by Frank Vespe

MDlogo scaledMaryland will begin testing horses for the presence of cobalt, the Maryland Racing Commission decided at its monthly meeting on Tuesday.

But, said chairman Bruce Quade, there will be “no definitive threshold” level against which a specific horse might be compared.  Maryland has no specific rules regarding allowable cobalt levels, and Quade declined to say how the Commission might respond in a case where a horse is found to have levels significantly higher than those of his competitors.

Truesdail Laboratories, the lab that the Commission has contracted to handle its drug-testing program, reportedly has the wherewithal to test for cobalt levels.  The Commission directed executive director Mike Hopkins to work with the lab to implement the change.

On Thurday, Hopkins said that he not determined the exact nature of the testing program but that it would be implemented “soon.”

Notes from the Maryland Racing Commission

Cobalt is a chemical element that is found in both humans and other animals, including horses.  It is considered an essential trace element — that is, a dietary element needed in minute quantities for the health of the organism — because of its role in helping the body to synthesize vitamin B12.

As a result, cobalt helps the body to produce enzymes like thyroxine and “assists in the production of hemoglobin, the red blood cells that carry oxygen throughout your body.”

Those characteristics mean that increasing cobalt levels in the horse — typically through the administration of the drug cobalt chloride — may have performance-enhancing effects because the increased cobalt improves the horse’s ability to deliver oxygen to tired muscles.  In this regard, scientists suggest that cobalt chloride can have effects not unlike the widely banned performance-enhancing drug EPO (Erythropoietin).  One horse treated with cobalt chloride, said an Australian harness racing official, “went around the track like a new Learjet.”

While the Hong Kong Jockey Club has established threshold levels for cobalt and penalties for exceeding them, no such rules exist in the United States.  In January, The Meadowlands harness track announced that two trainers, whose horses had been found to have abnormally high levels of cobalt through out-of-competition testing, had been banned from racing at that facility and two other tracks under the same ownership.  In March, the California Horse Racing Board (CHRB) announced that it would begin testing cobalt levels.

Alan Foreman, who is general counsel to the Maryland Thoroughbred Horsemen’s Association and has been active in developing and promoting the national uniform medication program, said at the Commission meeting that such testing is vital to helping the industry develop the science — such as threshold levels — that will support subsequent regulation.

Some veterinarians say that regulating cobalt levels goes beyond protecting the integrity of the sport.  They say that it is also a health and safety issue for the horses.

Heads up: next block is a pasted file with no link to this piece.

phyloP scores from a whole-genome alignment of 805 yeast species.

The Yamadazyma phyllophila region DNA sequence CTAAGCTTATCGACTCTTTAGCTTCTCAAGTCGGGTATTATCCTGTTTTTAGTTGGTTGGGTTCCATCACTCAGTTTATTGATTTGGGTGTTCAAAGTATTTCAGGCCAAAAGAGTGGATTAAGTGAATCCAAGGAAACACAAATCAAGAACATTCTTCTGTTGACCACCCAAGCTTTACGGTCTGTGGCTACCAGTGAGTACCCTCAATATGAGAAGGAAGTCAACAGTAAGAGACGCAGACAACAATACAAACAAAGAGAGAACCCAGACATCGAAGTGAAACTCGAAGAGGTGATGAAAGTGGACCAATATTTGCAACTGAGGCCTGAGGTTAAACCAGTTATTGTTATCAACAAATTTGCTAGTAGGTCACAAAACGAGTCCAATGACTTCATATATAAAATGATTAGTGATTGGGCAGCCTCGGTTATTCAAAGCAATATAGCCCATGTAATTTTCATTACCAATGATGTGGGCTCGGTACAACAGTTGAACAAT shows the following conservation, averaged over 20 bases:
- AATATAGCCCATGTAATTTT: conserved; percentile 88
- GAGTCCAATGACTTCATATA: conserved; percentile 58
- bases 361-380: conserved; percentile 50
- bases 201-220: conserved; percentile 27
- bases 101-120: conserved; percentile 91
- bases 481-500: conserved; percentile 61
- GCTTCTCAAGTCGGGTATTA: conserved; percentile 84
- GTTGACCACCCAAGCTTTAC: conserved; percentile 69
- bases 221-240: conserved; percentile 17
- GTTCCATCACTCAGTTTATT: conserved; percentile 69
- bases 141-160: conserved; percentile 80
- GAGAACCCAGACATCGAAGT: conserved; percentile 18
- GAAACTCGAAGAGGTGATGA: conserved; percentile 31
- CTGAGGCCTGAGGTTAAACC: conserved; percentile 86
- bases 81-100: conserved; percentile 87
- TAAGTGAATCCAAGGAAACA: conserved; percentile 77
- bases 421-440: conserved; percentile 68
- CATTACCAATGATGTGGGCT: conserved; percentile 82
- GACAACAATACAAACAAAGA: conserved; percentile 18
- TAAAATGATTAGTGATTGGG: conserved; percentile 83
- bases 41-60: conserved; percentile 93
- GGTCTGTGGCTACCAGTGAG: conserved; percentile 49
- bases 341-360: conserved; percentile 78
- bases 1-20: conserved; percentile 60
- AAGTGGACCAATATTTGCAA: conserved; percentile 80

“Cobalt toxicity has been associated with myocardial (heart muscle) and other organ pathology in humans and other animals,” Dr. Rick Arthur, the equine medical director for the CHRB, wrote in a memo.  While acknowledging that there are no known cases of cobalt toxicity in racehorses, he went on to say that the CHRB considers administering cobalt chloride “a potential equine health and safety issue.”


  • The Commission continued to discuss expanding the void-claim rule to allow claimants to void, at their sole discretion, the claim of any horse that has to be vanned off the track at the direction of the state veterinarian.  While there is widespread agreement to support such an expansion, some commissioners want to see specific procedures outlined before granting final approval.  These would include matters like determining specifically who can — and cannot — void a claim in a case where the new owner is not available.  “There’s just so many loose ends,” Commissioner Lou Ulman told the meeting.  The MTHA’s Alan Foreman said that he would draft such procedures and present them to the Commission in the coming weeks.  “The point is to get this rule in place for the Laurel fall meet,” he said.
  • Bruce Spizler, former counsel to the Commission, spoke during the public comment period about what he said was the track’s failure to showcase the sport properly.  “The tote board screens at Pimlico and Laurel are difficult, if not impossible, to see,” he told the Commission, “and, I submit, with all due respect, serve as an embarrassment.”  He pointed out that the Maryland Jockey Club could replace those screens essentially at half-price by using funds from the Racetrack Facility Renewal Account (RFRA), which are 50-50 matching funds for capital improvements.  “Show it, and they will see,” he concluded.
  • Members of the standardbred community announced their intention, later this summer, to hold an exhibition race of standardbreds racing under saddle.  In these events, standardbreds are ridden like Thoroughbreds but must remain on their traditional stride (trotting or pacing).